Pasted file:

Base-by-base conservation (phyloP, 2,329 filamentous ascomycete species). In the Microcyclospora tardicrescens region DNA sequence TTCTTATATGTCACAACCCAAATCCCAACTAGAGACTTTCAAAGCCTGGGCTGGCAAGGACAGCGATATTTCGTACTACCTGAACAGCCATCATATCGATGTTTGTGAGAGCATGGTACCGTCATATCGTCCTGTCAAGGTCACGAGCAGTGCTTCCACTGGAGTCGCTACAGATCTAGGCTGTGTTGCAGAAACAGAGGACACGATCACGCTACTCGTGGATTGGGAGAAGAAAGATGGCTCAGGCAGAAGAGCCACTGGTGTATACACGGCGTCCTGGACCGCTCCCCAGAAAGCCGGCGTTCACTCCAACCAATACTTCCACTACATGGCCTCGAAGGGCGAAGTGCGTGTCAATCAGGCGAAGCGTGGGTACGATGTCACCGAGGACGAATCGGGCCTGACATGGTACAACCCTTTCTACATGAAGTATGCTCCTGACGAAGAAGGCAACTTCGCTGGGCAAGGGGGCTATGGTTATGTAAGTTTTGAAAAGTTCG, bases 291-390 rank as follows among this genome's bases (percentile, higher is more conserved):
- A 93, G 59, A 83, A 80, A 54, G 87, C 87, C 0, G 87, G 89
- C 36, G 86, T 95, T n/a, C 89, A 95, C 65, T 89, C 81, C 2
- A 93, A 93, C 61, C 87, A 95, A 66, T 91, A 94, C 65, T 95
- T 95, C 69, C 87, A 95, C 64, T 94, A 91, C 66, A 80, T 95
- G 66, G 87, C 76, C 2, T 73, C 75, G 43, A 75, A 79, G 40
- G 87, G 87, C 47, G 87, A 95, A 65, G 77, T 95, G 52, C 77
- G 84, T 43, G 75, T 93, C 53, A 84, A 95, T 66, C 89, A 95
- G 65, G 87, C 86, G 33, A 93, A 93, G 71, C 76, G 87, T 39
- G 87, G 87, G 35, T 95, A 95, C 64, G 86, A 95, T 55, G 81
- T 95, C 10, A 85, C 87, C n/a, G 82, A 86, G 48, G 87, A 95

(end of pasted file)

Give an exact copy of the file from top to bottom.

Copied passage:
Base-by-base conservation (phyloP, 2,329 filamentous ascomycete species). In the Microcyclospora tardicrescens region DNA sequence TTCTTATATGTCACAACCCAAATCCCAACTAGAGACTTTCAAAGCCTGGGCTGGCAAGGACAGCGATATTTCGTACTACCTGAACAGCCATCATATCGATGTTTGTGAGAGCATGGTACCGTCATATCGTCCTGTCAAGGTCACGAGCAGTGCTTCCACTGGAGTCGCTACAGATCTAGGCTGTGTTGCAGAAACAGAGGACACGATCACGCTACTCGTGGATTGGGAGAAGAAAGATGGCTCAGGCAGAAGAGCCACTGGTGTATACACGGCGTCCTGGACCGCTCCCCAGAAAGCCGGCGTTCACTCCAACCAATACTTCCACTACATGGCCTCGAAGGGCGAAGTGCGTGTCAATCAGGCGAAGCGTGGGTACGATGTCACCGAGGACGAATCGGGCCTGACATGGTACAACCCTTTCTACATGAAGTATGCTCCTGACGAAGAAGGCAACTTCGCTGGGCAAGGGGGCTATGGTTATGTAAGTTTTGAAAAGTTCG, bases 291-390 rank as follows among this genome's bases (percentile, higher is more conserved):
- A 93, G 59, A 83, A 80, A 54, G 87, C 87, C 0, G 87, G 89
- C 36, G 86, T 95, T n/a, C 89, A 95, C 65, T 89, C 81, C 2
- A 93, A 93, C 61, C 87, A 95, A 66, T 91, A 94, C 65, T 95
- T 95, C 69, C 87, A 95, C 64, T 94, A 91, C 66, A 80, T 95
- G 66, G 87, C 76, C 2, T 73, C 75, G 43, A 75, A 79, G 40
- G 87, G 87, C 47, G 87, A 95, A 65, G 77, T 95, G 52, C 77
- G 84, T 43, G 75, T 93, C 53, A 84, A 95, T 66, C 89, A 95
- G 65, G 87, C 86, G 33, A 93, A 93, G 71, C 76, G 87, T 39
- G 87, G 87, G 35, T 95, A 95, C 64, G 86, A 95, T 55, G 81
- T 95, C 10, A 85, C 87, C n/a, G 82, A 86, G 48, G 87, A 95